Is there meaning in chaos?

Just recently, it seems like everywhere I look, people are trying to give meaning to current events. ‘It’s a plague on humanity, punishment for some collective crime’, we are told by some. It’s a plague sent by God to punish us for some other collective sin’, say others. Frankly, I grow weary of all of this. Did anyone stop and think that perhaps we live in a chaotic system and this is what chaotic looks like? Does there have to be a reason for these events? Does there have to be a super power or deity behind them? And, if there was a deity or intelligence behind these events – what meaning would that have? Surely, to us, it would be chaotic and unknowable? Why do we even ask these questions? Surely, the meaning people seek isn’t to be found in the chaos at all but in how we react to it?

I do happen to believe that all is One Thing and interconnected. There is even something of a model for this and its called the Tree of life. The tree exists with three pillars – severity, mercy and balance. I consider that one must always try to seek the balance, but that may be another post. The fact is that this model – the tree of life – it has dualities (in fact there are at least 3 polarities – see The Mystical Hexagram) – but let us look at Geburah and Chesed in particular as it is instructional. In any closed system like the Tree, there must be a mechanism for destruction and it is found on the pillar of severity at Geburah. I like how this website describes Geburah,

This is the sphere of Severity. It is most singular in its purity. Like a Shire horse at work, it is blinkered and intent upon its path. This nature of evil is revealed here, in adversity and temptation; the Great War rages.

Whereas Chesed is described by the same website as follows,

This is the sphere of Mercy and Majesty. Here is the perfected nature of governance, and the highest God known to man. Compassion, cooperation and consensus are here. In the number four the power of earth is revealed, though the sphere is given to water for its passive and receptive qualities.


These statements remind me of how some commentators see the current situation. There are those who see the deaths as just old people dying who would have died anyway – no big human tragedy and certainly not worthy of threatening the whole of humanity via a depression (Geburic) versus those who mourn every lost precious life and see a tragedy beyond its true reality (Chesedic). I try to approach the problem in as balanced a way as I am capable. The fact is that, in this system, Geburah fulfills a very necessary function. We can call it evil because it looks that way to us but maybe it is the tough love that is sometimes needed to improve the whole. What is evil anyway?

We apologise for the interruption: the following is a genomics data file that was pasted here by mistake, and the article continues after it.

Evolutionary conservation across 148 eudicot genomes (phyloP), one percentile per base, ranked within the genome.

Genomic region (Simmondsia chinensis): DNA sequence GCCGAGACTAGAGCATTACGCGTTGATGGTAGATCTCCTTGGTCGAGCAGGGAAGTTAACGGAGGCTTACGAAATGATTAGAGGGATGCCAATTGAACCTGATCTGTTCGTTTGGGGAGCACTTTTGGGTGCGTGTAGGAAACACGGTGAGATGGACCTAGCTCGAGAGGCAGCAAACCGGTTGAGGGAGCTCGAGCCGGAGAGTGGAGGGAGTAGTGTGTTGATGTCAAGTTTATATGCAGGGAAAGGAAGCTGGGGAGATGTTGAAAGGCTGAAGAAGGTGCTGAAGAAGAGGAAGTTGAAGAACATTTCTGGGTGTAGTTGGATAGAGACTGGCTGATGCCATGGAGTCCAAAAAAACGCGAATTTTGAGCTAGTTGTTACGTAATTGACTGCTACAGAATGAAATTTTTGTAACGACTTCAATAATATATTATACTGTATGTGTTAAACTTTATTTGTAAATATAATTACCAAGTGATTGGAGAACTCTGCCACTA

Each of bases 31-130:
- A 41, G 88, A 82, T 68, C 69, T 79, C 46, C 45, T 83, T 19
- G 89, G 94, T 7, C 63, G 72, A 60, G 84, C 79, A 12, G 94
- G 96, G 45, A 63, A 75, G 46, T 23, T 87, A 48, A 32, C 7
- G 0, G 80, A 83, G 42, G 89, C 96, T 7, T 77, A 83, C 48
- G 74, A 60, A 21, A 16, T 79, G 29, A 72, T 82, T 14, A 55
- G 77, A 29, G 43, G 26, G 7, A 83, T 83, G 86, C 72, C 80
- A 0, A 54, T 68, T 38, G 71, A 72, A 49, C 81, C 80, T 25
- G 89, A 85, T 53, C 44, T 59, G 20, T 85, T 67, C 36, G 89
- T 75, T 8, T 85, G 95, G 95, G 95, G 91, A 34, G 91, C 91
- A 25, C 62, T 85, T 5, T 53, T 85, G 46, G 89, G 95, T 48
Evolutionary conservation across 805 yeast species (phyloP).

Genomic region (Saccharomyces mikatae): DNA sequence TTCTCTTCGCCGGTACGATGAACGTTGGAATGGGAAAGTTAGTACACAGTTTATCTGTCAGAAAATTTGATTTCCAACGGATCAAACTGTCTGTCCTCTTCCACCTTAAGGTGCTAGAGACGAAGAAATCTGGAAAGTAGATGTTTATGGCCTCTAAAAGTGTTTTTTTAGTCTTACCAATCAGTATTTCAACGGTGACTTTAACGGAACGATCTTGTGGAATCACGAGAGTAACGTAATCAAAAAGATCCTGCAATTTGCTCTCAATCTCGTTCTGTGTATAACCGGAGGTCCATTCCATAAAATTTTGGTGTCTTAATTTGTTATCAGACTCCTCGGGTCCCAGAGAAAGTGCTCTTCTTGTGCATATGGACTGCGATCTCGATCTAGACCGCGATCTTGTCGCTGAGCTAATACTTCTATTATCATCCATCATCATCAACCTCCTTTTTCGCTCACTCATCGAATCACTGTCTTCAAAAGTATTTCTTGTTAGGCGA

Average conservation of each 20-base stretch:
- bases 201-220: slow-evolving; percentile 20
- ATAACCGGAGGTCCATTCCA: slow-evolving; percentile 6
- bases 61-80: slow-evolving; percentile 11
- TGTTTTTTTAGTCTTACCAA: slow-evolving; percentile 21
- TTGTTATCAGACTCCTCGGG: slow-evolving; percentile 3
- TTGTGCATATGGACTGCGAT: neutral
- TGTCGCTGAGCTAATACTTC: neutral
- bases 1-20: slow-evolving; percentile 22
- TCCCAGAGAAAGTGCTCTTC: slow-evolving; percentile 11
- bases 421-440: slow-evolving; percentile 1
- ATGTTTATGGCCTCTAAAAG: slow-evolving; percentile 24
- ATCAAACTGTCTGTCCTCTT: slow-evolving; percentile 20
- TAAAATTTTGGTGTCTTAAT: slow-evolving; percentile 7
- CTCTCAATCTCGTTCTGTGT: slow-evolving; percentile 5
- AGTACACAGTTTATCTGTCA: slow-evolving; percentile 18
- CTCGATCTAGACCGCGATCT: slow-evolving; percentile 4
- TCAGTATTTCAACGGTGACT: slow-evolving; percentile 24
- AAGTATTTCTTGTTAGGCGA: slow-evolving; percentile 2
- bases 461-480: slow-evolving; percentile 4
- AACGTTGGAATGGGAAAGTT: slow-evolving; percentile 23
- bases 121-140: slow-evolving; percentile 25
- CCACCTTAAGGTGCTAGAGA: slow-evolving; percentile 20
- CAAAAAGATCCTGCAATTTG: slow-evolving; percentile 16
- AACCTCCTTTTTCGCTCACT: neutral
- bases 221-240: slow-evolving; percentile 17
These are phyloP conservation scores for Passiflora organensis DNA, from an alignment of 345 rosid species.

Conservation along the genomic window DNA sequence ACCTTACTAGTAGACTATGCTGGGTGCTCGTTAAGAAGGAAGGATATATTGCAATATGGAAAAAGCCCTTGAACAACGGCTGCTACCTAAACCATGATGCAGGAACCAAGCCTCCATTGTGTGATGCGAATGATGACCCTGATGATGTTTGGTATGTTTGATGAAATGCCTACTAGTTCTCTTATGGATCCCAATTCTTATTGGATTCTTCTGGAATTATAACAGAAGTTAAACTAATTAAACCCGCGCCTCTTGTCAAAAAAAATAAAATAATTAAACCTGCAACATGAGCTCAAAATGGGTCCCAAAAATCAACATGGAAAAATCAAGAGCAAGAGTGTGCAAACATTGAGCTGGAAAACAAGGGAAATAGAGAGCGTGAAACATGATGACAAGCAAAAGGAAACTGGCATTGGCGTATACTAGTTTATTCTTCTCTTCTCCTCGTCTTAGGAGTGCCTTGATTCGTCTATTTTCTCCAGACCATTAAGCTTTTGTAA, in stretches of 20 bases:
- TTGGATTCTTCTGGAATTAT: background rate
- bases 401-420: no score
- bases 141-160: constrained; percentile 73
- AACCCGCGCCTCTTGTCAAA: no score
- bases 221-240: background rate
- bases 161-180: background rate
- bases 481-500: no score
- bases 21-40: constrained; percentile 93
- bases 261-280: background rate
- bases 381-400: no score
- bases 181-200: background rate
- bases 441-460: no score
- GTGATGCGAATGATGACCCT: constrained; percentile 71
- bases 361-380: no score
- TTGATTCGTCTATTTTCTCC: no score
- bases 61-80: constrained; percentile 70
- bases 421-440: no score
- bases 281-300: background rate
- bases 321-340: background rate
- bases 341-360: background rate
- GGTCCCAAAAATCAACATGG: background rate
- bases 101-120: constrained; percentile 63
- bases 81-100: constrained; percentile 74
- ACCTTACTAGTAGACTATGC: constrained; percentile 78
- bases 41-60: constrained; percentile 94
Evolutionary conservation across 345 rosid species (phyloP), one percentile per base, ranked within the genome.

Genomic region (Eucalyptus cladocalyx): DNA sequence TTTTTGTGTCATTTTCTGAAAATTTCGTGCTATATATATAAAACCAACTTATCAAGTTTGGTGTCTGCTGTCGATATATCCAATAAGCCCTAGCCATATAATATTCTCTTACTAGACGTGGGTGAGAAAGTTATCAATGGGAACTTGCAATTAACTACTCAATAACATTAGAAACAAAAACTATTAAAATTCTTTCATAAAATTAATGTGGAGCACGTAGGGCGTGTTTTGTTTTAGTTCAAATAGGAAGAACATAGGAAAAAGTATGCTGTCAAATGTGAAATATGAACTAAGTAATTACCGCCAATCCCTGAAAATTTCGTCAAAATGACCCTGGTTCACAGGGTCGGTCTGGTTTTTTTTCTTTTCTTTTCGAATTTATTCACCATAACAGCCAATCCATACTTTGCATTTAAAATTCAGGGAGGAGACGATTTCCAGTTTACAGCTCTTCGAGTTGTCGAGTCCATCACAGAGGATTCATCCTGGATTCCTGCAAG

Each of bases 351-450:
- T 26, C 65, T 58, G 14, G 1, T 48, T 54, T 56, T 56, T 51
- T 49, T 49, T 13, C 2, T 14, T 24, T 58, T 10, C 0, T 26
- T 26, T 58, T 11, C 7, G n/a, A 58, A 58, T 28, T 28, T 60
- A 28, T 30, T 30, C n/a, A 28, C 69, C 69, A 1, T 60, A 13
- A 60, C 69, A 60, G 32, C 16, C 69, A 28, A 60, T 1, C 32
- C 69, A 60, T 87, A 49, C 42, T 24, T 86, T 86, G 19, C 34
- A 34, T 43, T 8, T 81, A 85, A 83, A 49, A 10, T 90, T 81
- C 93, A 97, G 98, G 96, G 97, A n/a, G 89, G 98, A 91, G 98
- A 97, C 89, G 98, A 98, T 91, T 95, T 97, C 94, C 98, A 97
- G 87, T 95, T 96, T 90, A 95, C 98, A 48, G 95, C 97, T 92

There is an aspect of evil that is relative to our perspective and the story “Moses meets his master Melchizedek” (Comte de Gabalis, Discourse II Commentary) gives a very good taste of this. In the story, Moses asks to follow Melchizedek who readily agrees though says that if he is questioned by Moses, he must go. On the walk, Melchizedek does several things that Moses does indeed question as they seem to him to be evil acts. Melchizedek chides Moses and sends him away after explaining the higher purpose behind each of his acts. We often see creation as order and chaos and the battle between them. But who is to say what is chaos and what is order?

So, it annoys me to see people descending to simple superstition and seeing a punishment by God, Goddess or whatever, in the events we see around us. I’d rather see it as the ongoing order and chaos dichotomy – as an example of how the system works as seen in Geburah and Chesed. It may well have divine origins, but it is not punishment though there may well be a lot of karma worked out. It is a trial, a tribulation designed to have each and everyone of us reflect and learn. It is an opportunity to grow spiritually – not as seen by the tedious political nonsense of today in arguments about ideology (climate change and the like) – but in terms of the whole system resetting itself.

I often see the outer world as a reflection of the inner self. When the outer world is chaotic, should it not perhaps cause us to ponder a little on how our internal spiritual make up is? In reflecting a bit on what the current situation, and a reset, may mean to us, we should be strive to find inner peace and balance. Perhaps in doing so, we will help to restore peace and balance in the world? We might see the current scene as an opportunity for spiritual growth. A lesson yes, but not one taught by a harsh and angry God/Goddess. No –  more like a bit of tough love.

Again, there are those who write of magnificent outcomes. New worlds and new orders and a lot of other such nonsense. Again, isn’t this just man trying to imagine being God and projecting self onto deity and the unknowable? The One Thing isn’t out for revenge and the outcome is actually likely to be more of the same, but slightly different. It is likely to be a bit less fluffy and a bit more focused on the realities of living. And a few might have experienced a bit of a wake up call along the way about what is truly of value. This will be of a personal nature to them, but I do suspect many will discover that things they had thought important never were and some things they took for granted were as precious as gold.

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